The Goldilocks Approach

As I’ve discussed in previous posts, the essence of pricing real estate is what’s called “bracketing.”  (See, “Bracketing,” Explained“; and “Why the Neighbor’s House Usually Isn’t a Comp“).

Translation:  you need to find a home that’s just above the home you’re trying to price (called the “subject property”) and one that’s just below.

In fact, you need to do that twice:  once before you adjust for differences between the homes, and again after.

Bracketing Subtleties

So far, so good.

But in my experience, the key to bracketing — and in particular, to a home that’s under contract successfully appraising — is selecting the lower-valued home.

So, assume that the subject home is under contract at $500k, and the less valuable comp sold for $475k.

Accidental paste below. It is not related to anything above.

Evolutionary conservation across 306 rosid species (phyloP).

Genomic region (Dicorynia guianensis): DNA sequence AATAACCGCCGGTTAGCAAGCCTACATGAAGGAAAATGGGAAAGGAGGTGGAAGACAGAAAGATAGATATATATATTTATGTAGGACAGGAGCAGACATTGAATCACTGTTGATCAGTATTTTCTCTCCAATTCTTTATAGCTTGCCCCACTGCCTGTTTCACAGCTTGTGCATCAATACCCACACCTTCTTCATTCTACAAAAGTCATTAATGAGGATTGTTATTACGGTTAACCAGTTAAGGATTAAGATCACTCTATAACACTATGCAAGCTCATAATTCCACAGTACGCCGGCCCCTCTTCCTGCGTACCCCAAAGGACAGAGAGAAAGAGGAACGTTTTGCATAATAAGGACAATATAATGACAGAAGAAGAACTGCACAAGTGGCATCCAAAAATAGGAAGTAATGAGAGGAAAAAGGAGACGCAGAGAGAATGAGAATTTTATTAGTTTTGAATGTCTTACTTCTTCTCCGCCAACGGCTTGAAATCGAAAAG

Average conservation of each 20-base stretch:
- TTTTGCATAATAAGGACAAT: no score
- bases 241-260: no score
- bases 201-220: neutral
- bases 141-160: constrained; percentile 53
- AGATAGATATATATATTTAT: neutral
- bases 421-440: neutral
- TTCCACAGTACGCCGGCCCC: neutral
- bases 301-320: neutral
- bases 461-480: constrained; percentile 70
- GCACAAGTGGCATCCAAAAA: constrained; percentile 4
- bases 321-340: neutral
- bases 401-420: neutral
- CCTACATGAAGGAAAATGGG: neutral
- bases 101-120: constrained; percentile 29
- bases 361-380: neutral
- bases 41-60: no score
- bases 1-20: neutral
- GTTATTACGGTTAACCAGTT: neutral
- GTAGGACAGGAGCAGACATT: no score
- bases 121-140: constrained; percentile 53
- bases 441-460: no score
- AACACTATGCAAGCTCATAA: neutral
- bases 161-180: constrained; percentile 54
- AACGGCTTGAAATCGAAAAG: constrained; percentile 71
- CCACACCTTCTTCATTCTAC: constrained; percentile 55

If the $475k home is significantly worse than the subject home, the net effect is to drive up the value of the subject home (that’s how adjustments work).


The subject home is likely to appraise.

However, if the $475k home is just trivially worse than the subject home, the effect is to pull down the value of the latter, jeopardizing the appraisal (and home sale).

The bottom line?

Establishing a good floor under the value of the subject home is critical.

Got all that?

About the author

Ross Kaplan has 19+ years experience selling real estate all over the Twin Cities. He is also a 12-time consecutive "Super Real Estate Agent," as determined by Mpls. - St. Paul Magazine and Twin Cities Business Magazine. Prior to becoming a Realtor, Ross was an attorney (corporate law), CPA, and entrepreneur. He holds an economics degree from Stanford.

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